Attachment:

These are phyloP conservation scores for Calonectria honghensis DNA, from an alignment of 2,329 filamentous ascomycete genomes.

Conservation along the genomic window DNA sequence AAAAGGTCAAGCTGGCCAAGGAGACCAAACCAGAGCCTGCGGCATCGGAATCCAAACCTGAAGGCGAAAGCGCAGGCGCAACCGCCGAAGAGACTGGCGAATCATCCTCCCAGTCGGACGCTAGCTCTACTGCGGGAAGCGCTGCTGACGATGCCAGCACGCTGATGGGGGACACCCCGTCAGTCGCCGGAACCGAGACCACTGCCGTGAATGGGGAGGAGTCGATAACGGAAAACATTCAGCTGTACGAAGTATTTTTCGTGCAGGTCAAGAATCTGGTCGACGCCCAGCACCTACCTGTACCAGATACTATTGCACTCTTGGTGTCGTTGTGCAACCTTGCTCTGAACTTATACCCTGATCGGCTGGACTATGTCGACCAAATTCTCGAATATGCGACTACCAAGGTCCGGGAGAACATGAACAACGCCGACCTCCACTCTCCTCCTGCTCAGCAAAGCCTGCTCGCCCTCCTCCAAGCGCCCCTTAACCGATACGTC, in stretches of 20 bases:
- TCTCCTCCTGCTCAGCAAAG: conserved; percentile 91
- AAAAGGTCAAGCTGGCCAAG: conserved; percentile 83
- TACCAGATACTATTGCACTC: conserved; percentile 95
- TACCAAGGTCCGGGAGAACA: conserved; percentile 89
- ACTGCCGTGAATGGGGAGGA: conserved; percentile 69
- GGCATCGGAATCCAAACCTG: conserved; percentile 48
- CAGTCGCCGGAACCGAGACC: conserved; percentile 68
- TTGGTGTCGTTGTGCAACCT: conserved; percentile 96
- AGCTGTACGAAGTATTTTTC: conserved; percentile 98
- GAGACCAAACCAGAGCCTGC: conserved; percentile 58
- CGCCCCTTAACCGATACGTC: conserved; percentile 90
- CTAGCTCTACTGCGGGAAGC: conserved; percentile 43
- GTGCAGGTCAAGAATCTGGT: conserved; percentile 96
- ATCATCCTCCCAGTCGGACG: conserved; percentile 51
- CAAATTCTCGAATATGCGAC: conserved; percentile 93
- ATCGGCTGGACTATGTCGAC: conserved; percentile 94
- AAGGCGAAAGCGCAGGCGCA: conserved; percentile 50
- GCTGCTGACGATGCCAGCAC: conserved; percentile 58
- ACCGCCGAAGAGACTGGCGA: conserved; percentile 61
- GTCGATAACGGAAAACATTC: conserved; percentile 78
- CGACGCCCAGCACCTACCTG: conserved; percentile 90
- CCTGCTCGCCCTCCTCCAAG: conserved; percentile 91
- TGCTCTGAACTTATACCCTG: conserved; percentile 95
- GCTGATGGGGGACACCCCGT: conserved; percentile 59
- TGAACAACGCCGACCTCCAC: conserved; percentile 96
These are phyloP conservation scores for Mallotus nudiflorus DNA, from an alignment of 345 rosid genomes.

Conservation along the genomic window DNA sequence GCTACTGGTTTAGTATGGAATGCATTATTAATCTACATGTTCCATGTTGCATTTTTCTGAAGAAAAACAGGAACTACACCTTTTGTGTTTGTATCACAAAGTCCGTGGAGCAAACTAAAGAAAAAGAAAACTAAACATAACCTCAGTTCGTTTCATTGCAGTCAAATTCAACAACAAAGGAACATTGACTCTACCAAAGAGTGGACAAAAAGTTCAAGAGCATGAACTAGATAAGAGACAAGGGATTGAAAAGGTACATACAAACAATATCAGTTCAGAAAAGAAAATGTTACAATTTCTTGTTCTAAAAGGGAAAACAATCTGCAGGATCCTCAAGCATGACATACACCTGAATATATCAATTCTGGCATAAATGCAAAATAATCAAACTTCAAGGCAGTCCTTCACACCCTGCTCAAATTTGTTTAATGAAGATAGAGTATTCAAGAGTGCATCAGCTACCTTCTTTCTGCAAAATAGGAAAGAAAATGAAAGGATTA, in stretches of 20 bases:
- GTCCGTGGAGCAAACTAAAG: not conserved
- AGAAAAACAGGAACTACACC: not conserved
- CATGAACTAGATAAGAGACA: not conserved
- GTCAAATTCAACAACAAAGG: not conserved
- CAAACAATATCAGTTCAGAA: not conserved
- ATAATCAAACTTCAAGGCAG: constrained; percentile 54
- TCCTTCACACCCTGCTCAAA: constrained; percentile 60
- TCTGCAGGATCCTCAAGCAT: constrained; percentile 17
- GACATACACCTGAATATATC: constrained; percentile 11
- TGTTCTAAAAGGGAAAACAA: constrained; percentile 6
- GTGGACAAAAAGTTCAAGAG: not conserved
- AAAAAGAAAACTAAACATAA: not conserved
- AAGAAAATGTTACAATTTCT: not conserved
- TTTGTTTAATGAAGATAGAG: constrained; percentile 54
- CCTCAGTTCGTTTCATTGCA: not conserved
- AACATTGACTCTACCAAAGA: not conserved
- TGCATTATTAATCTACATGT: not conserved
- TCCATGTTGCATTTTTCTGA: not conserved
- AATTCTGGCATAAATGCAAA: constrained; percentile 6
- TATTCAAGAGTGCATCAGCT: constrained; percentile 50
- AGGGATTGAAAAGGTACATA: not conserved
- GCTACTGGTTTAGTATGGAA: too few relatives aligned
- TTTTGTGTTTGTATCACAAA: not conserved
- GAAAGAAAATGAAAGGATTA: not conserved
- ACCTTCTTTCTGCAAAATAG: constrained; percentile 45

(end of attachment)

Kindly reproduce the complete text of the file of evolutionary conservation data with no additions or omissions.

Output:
These are phyloP conservation scores for Calonectria honghensis DNA, from an alignment of 2,329 filamentous ascomycete genomes.

Conservation along the genomic window DNA sequence AAAAGGTCAAGCTGGCCAAGGAGACCAAACCAGAGCCTGCGGCATCGGAATCCAAACCTGAAGGCGAAAGCGCAGGCGCAACCGCCGAAGAGACTGGCGAATCATCCTCCCAGTCGGACGCTAGCTCTACTGCGGGAAGCGCTGCTGACGATGCCAGCACGCTGATGGGGGACACCCCGTCAGTCGCCGGAACCGAGACCACTGCCGTGAATGGGGAGGAGTCGATAACGGAAAACATTCAGCTGTACGAAGTATTTTTCGTGCAGGTCAAGAATCTGGTCGACGCCCAGCACCTACCTGTACCAGATACTATTGCACTCTTGGTGTCGTTGTGCAACCTTGCTCTGAACTTATACCCTGATCGGCTGGACTATGTCGACCAAATTCTCGAATATGCGACTACCAAGGTCCGGGAGAACATGAACAACGCCGACCTCCACTCTCCTCCTGCTCAGCAAAGCCTGCTCGCCCTCCTCCAAGCGCCCCTTAACCGATACGTC, in stretches of 20 bases:
- TCTCCTCCTGCTCAGCAAAG: conserved; percentile 91
- AAAAGGTCAAGCTGGCCAAG: conserved; percentile 83
- TACCAGATACTATTGCACTC: conserved; percentile 95
- TACCAAGGTCCGGGAGAACA: conserved; percentile 89
- ACTGCCGTGAATGGGGAGGA: conserved; percentile 69
- GGCATCGGAATCCAAACCTG: conserved; percentile 48
- CAGTCGCCGGAACCGAGACC: conserved; percentile 68
- TTGGTGTCGTTGTGCAACCT: conserved; percentile 96
- AGCTGTACGAAGTATTTTTC: conserved; percentile 98
- GAGACCAAACCAGAGCCTGC: conserved; percentile 58
- CGCCCCTTAACCGATACGTC: conserved; percentile 90
- CTAGCTCTACTGCGGGAAGC: conserved; percentile 43
- GTGCAGGTCAAGAATCTGGT: conserved; percentile 96
- ATCATCCTCCCAGTCGGACG: conserved; percentile 51
- CAAATTCTCGAATATGCGAC: conserved; percentile 93
- ATCGGCTGGACTATGTCGAC: conserved; percentile 94
- AAGGCGAAAGCGCAGGCGCA: conserved; percentile 50
- GCTGCTGACGATGCCAGCAC: conserved; percentile 58
- ACCGCCGAAGAGACTGGCGA: conserved; percentile 61
- GTCGATAACGGAAAACATTC: conserved; percentile 78
- CGACGCCCAGCACCTACCTG: conserved; percentile 90
- CCTGCTCGCCCTCCTCCAAG: conserved; percentile 91
- TGCTCTGAACTTATACCCTG: conserved; percentile 95
- GCTGATGGGGGACACCCCGT: conserved; percentile 59
- TGAACAACGCCGACCTCCAC: conserved; percentile 96
These are phyloP conservation scores for Mallotus nudiflorus DNA, from an alignment of 345 rosid genomes.

Conservation along the genomic window DNA sequence GCTACTGGTTTAGTATGGAATGCATTATTAATCTACATGTTCCATGTTGCATTTTTCTGAAGAAAAACAGGAACTACACCTTTTGTGTTTGTATCACAAAGTCCGTGGAGCAAACTAAAGAAAAAGAAAACTAAACATAACCTCAGTTCGTTTCATTGCAGTCAAATTCAACAACAAAGGAACATTGACTCTACCAAAGAGTGGACAAAAAGTTCAAGAGCATGAACTAGATAAGAGACAAGGGATTGAAAAGGTACATACAAACAATATCAGTTCAGAAAAGAAAATGTTACAATTTCTTGTTCTAAAAGGGAAAACAATCTGCAGGATCCTCAAGCATGACATACACCTGAATATATCAATTCTGGCATAAATGCAAAATAATCAAACTTCAAGGCAGTCCTTCACACCCTGCTCAAATTTGTTTAATGAAGATAGAGTATTCAAGAGTGCATCAGCTACCTTCTTTCTGCAAAATAGGAAAGAAAATGAAAGGATTA, in stretches of 20 bases:
- GTCCGTGGAGCAAACTAAAG: not conserved
- AGAAAAACAGGAACTACACC: not conserved
- CATGAACTAGATAAGAGACA: not conserved
- GTCAAATTCAACAACAAAGG: not conserved
- CAAACAATATCAGTTCAGAA: not conserved
- ATAATCAAACTTCAAGGCAG: constrained; percentile 54
- TCCTTCACACCCTGCTCAAA: constrained; percentile 60
- TCTGCAGGATCCTCAAGCAT: constrained; percentile 17
- GACATACACCTGAATATATC: constrained; percentile 11
- TGTTCTAAAAGGGAAAACAA: constrained; percentile 6
- GTGGACAAAAAGTTCAAGAG: not conserved
- AAAAAGAAAACTAAACATAA: not conserved
- AAGAAAATGTTACAATTTCT: not conserved
- TTTGTTTAATGAAGATAGAG: constrained; percentile 54
- CCTCAGTTCGTTTCATTGCA: not conserved
- AACATTGACTCTACCAAAGA: not conserved
- TGCATTATTAATCTACATGT: not conserved
- TCCATGTTGCATTTTTCTGA: not conserved
- AATTCTGGCATAAATGCAAA: constrained; percentile 6
- TATTCAAGAGTGCATCAGCT: constrained; percentile 50
- AGGGATTGAAAAGGTACATA: not conserved
- GCTACTGGTTTAGTATGGAA: too few relatives aligned
- TTTTGTGTTTGTATCACAAA: not conserved
- GAAAGAAAATGAAAGGATTA: not conserved
- ACCTTCTTTCTGCAAAATAG: constrained; percentile 45